• Was there any problems giving assistance (eg, first aid kits fully stocked, SDS missing)?
  • Did you know what to do during the site evacuation?

Leading questions

When asking questions to confirm specifics, you might find yourself using a lot of leading questions. Leading questions suggest an answer to the witness, and should be avoided. Here’s a couple of examples.

Leading question Possible re-frame

Were you wearing your thermal protection gloves when you changed the LPG cylinder?

What were you wearing when you changed the LPG cylinder?

So you were wearing the latex gloves that your supervisor handed to you before diluting the hydrofluoric acid?

Where did you get the latex gloves you used when diluting the acid?


Reframing ‘blame’ focused questions?

Sometimes in our quest to find the truth, the questions we choose are based on efficiency. Whilst practical in nature, they can be perceived as insensitive and ‘blame-focused’. The real problem is that people can become guarded if they think they are going to get into trouble, so they often limit their answers instead of opening up. Let’s consider the following real-world example:

A laboratory worker was wearing latex gloves while diluting hydrofluoric acid. The gloves were defective and some of the acid contacted their fingers. The worker ignored the injury, but two days later (in severe pain),  reported the injury. Because the acid had already penetrated the skin, the worker’s fingers were permanently damaged.

You want to open a line of questioning to find out why the worker was using defective gloves and the reasons for not reporting the incident. In this real-world example the worker actually didn’t understand the properties of the acid and didn’t understand the severity of their injury. But if you ask questions that make the worker feel threatened, or foolish  you may never get to that truth.

Here’s a few examples for consideration:

Blame-focused question Possible re-frame

Why did you use those gloves instead of the chemical resistant gloves that were available?

Did you know that chemical resistant gloves were available for this procedure?

Who else has been using those gloves?

Is it common practice to use latex gloves for this procedure?

Why don’t you know how to use the safety shower?

Have you ever used the safety shower before? When was the last time you turned it on or used it?

Haven’t you had any training?

Have you used this chemical before? Can you show me the Safety Data Sheet for this chemical? When was the last time you received training? You might also check training records before following this line of questioning.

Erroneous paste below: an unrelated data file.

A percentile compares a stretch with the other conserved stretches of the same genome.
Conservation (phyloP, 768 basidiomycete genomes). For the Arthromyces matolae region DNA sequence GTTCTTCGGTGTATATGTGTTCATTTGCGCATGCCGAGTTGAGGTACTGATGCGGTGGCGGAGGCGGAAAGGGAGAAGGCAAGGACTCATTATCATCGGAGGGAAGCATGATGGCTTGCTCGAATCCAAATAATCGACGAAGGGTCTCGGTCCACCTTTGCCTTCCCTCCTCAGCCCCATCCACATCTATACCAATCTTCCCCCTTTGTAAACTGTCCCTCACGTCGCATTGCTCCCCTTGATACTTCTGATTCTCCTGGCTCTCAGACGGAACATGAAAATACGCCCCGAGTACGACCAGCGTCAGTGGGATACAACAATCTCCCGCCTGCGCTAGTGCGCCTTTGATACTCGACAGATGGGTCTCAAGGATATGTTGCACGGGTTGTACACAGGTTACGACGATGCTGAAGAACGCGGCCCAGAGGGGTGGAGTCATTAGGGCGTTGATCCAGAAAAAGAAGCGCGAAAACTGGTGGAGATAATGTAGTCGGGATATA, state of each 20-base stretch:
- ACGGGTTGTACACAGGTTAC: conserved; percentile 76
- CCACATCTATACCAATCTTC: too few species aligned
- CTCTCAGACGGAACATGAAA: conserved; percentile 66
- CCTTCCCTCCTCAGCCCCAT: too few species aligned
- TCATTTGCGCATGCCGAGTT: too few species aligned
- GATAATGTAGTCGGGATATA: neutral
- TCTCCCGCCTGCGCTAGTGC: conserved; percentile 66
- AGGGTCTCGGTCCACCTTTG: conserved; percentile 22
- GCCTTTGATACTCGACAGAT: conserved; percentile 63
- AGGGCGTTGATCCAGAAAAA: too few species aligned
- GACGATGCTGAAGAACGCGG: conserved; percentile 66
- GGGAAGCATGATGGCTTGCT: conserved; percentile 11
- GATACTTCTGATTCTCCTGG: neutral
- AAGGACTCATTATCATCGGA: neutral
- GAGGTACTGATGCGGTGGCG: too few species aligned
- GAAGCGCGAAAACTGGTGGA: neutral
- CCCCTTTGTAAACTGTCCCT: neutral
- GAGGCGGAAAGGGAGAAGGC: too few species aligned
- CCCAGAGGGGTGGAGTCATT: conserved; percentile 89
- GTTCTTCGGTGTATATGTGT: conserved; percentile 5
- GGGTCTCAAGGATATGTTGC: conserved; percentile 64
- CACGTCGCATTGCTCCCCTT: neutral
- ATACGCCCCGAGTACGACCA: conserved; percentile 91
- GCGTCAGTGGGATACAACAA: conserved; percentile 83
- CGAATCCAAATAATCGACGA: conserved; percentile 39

Why didn’t you report the injury immediately?

Were you in pain when the acid leaked onto your fingers? Was there a reason you didn’t tell your supervisor this happened?

Where was your supervisor while all this was happening?

Was your supervisor working in the lab that day?

  • REMEMBER: Blame-focused questions appear like you already have a notion of what happened and who is at fault. Workers can easily pick up on this and help follow a line of questioning that shifts the blame to someone else.

Questions for the evaluation team

Finally the evaluation team will be asking bigger picture questions to establish which systems failed, and what processes could be implemented to prevent recurrences. Here are some examples to use as a starting point:

  • What system failed?
  • Why do we use this system?
  • What does this system specifically achieve?
  • Do we still need to do this?
  • What could we do instead?
  • Is there another way we could do this?
  • Would it make a difference if we did this at a different time?
  • Would it be more effective to do this in a different location?
  • Are there any triggers that could alert us to an impending system failure?
  • Is there a chemical hazard here that was missed in our last risk assessment?


 Any questions, comments or queries? Feel free to contact one of our friendly team by clicking here.  Alternatively, you can call us on our support line: 1300 134 223

Walter Ingles

Walter Ingles Compliance Specialist

Walter is STOREMASTA’s Dangerous Goods Adviser. He loves helping businesses reduce the risk that Dangerous Goods pose upon their employees, property and the environment through safe and compliant dangerous goods storage solutions.